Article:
Tammy Law, artist in residence, Museum of Brisbane

I hope the exhibition creates a deeper empathy and encourages people to consider their own position ...

The topic of forced displacement is one that is largely underreported and underrepresented in Australian media, but for Tammy Law the issue hits extremely close to home. In 1986, three generations of Tammy’s family were deported from Queensland – leaving her mother (who was pregnant with Tammy at the time) behind to pick up the pieces. The trauma incurred from these events have rippled throughout Tammy’s family ever since, and it’s the inter-generational passage of such hurt that sits at the core of Tammy’s artist-in-residence exhibition at Museum of Brisbane – Fractured Dreams & Indefinite Scars. The exhibition features personal stories and histories collected from Tammy’s family and others who have endured similar hardships, documenting the complexities of displacement in order to challenge perceptions, instigate conversation and inspire change. We spoke to Tammy about the work, which is running at Museum of Brisbane until Sunday April 18.

To start, we’d love to know about what drew you to photography as an artistic outlet. Were there any formative experiences that sparked your interest in the art form?
I would often dream of going places beyond the Sunshine Coast and because of this would photograph the sky a lot. Photography allowed me to escape from what was going on at home and because I was an anxious child it allowed me to feel more comfortable in unfamiliar places.

At what point did you begin to instil more of a documentarian-like approach to your artistic practice, and what were some of the first stories that you elected to highlight with your early work?
After my undergraduate studies I spent a year living in Japan and China. I worked on stories documenting the lives of day labourers in Tokyo and nomadic life in Inner Mongolia. I have always been drawn to documentary storytelling because it allows you to shine light on real life experiences.

Some of the issues your work addresses include themes of belonging, diaspora and cultural difference, as well as your family’s lived experience with forced migration and displacement. What is your approach to wielding still images to convey the complexities, nuances and the emotional depth of these issues?
Although I use audio, video and still photography as a part of my documentary processes, I have always felt strongly about using photography as a way to investigate the subtle experiences and feelings of the places and experiences of the participants involved in my projects. For the most part, it is because I have spent so many years learning and evolving my storytelling processes and techniques. I find still imagery is appropriate for the way in which I am hoping to express the stories.

Can you tell us a little bit about what forms the conceptual basis for Fractured Dreams & Indefinite Scars, which is being featured as part of your Museum of Brisbane residency and the BrisAsia festival program?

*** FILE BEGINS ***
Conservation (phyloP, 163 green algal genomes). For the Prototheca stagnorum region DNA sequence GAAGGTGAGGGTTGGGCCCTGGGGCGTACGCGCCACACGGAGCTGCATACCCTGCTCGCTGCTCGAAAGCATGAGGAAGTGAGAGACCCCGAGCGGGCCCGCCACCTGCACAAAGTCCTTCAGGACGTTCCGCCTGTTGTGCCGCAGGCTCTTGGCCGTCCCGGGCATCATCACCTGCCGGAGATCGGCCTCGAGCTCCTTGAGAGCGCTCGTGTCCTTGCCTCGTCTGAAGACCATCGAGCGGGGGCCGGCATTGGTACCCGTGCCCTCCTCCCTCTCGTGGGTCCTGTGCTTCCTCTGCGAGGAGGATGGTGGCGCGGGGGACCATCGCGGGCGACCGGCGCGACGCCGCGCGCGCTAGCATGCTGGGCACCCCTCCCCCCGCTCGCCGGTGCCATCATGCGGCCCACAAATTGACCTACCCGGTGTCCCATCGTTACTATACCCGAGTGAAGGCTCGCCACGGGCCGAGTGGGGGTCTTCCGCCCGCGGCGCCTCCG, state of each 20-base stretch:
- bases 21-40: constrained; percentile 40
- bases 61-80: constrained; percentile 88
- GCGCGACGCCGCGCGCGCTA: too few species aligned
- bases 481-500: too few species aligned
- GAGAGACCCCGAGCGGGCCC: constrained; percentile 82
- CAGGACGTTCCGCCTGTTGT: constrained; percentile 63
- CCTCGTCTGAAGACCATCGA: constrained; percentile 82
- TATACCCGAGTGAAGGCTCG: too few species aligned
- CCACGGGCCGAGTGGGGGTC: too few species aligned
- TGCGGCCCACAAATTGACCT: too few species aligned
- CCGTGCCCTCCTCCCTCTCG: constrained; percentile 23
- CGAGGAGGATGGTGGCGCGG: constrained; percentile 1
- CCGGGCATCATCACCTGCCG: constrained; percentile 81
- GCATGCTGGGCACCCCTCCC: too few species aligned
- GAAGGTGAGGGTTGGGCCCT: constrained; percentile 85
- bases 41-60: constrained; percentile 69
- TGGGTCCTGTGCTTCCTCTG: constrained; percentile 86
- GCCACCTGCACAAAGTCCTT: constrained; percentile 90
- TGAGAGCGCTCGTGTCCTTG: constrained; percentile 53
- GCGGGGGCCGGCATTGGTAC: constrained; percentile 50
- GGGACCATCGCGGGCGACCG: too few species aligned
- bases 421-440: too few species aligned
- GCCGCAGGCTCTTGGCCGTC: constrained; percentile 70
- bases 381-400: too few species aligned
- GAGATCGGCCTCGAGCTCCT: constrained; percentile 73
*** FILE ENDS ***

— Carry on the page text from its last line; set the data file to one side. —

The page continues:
The exhibition looks at how immigration processes impact family histories and the idea of how trauma can be intergenerational and be passed down.

In addition to the contributions supplied by your own family, the exhibition also includes perspectives from families that have endured similar hardships. How did you go about unearthing these stories?
Through my research I was fortunate enough to come across the work of academic Rebecca Powell based at Monash University who is specifically looking at Section 501 of the Migration Act as a part of her PhD research. She had already been in touch with some of the participants who she put in contact with myself.

What did their similarities to your own tell you about the issue as a whole and its impact on the affected, both emotionally and psychologically?
Though there was a diverse group of participants involved in the project there was a definite relationship between the emotional and psychological trauma between the experiences. The shame and guilt behind the perception of wrongdoing and the impacts on family and loved ones was a reoccurring issue.

What sort of conversations do you hope the exhibition encourages, especially in regards to forced migration itself and the discourse surrounding the larger societal issues it is a symptom of?
For those who haven’t encountered stories like these before, I hope the exhibition creates a deeper empathy and encourages people to consider their own position, in particular when considering the human rights abuses handed down by the governing bodies of this country.

Beyond your work, we’re curious to know what you are currently finding inspiring about the world around you?
I find that ordinary people doing extraordinary things is inspiring to me. People’s selflessness, resilience and kindness keeps me compelled.

Tammy Law’s residency and exhibition Fractured Dreams & Indefinite Scars is running at Museum of Brisbane until Sunday April 18. You can view it from Tuesday to Sunday between 10:00 am an 5:00 pm.


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